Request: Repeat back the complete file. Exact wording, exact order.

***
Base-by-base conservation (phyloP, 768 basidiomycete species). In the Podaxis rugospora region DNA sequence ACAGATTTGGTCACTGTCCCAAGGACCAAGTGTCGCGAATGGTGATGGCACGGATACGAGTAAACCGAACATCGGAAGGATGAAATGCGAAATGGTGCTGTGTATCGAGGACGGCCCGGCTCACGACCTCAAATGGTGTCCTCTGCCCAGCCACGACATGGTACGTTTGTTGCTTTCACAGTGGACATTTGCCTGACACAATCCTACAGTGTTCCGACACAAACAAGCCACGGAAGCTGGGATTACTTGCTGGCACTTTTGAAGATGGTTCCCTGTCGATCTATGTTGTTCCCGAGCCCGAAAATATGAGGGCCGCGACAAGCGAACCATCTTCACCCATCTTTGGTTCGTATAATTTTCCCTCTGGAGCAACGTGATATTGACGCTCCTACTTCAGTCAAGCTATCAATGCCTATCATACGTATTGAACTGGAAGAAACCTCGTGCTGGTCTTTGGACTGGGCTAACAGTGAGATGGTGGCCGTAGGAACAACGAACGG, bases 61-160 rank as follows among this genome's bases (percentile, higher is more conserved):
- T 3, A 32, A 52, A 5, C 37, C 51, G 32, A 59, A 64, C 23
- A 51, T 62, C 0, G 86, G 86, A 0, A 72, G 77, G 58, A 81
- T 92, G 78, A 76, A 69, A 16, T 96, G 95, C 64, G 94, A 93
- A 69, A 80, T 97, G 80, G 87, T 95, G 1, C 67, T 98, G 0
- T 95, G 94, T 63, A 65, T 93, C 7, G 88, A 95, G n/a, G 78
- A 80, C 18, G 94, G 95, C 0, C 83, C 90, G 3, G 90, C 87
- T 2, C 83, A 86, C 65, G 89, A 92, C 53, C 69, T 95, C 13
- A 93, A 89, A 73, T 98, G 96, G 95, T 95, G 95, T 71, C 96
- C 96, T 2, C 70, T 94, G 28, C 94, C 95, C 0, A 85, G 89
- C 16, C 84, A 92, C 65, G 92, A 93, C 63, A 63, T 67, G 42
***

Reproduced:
Base-by-base conservation (phyloP, 768 basidiomycete species). In the Podaxis rugospora region DNA sequence ACAGATTTGGTCACTGTCCCAAGGACCAAGTGTCGCGAATGGTGATGGCACGGATACGAGTAAACCGAACATCGGAAGGATGAAATGCGAAATGGTGCTGTGTATCGAGGACGGCCCGGCTCACGACCTCAAATGGTGTCCTCTGCCCAGCCACGACATGGTACGTTTGTTGCTTTCACAGTGGACATTTGCCTGACACAATCCTACAGTGTTCCGACACAAACAAGCCACGGAAGCTGGGATTACTTGCTGGCACTTTTGAAGATGGTTCCCTGTCGATCTATGTTGTTCCCGAGCCCGAAAATATGAGGGCCGCGACAAGCGAACCATCTTCACCCATCTTTGGTTCGTATAATTTTCCCTCTGGAGCAACGTGATATTGACGCTCCTACTTCAGTCAAGCTATCAATGCCTATCATACGTATTGAACTGGAAGAAACCTCGTGCTGGTCTTTGGACTGGGCTAACAGTGAGATGGTGGCCGTAGGAACAACGAACGG, bases 61-160 rank as follows among this genome's bases (percentile, higher is more conserved):
- T 3, A 32, A 52, A 5, C 37, C 51, G 32, A 59, A 64, C 23
- A 51, T 62, C 0, G 86, G 86, A 0, A 72, G 77, G 58, A 81
- T 92, G 78, A 76, A 69, A 16, T 96, G 95, C 64, G 94, A 93
- A 69, A 80, T 97, G 80, G 87, T 95, G 1, C 67, T 98, G 0
- T 95, G 94, T 63, A 65, T 93, C 7, G 88, A 95, G n/a, G 78
- A 80, C 18, G 94, G 95, C 0, C 83, C 90, G 3, G 90, C 87
- T 2, C 83, A 86, C 65, G 89, A 92, C 53, C 69, T 95, C 13
- A 93, A 89, A 73, T 98, G 96, G 95, T 95, G 95, T 71, C 96
- C 96, T 2, C 70, T 94, G 28, C 94, C 95, C 0, A 85, G 89
- C 16, C 84, A 92, C 65, G 92, A 93, C 63, A 63, T 67, G 42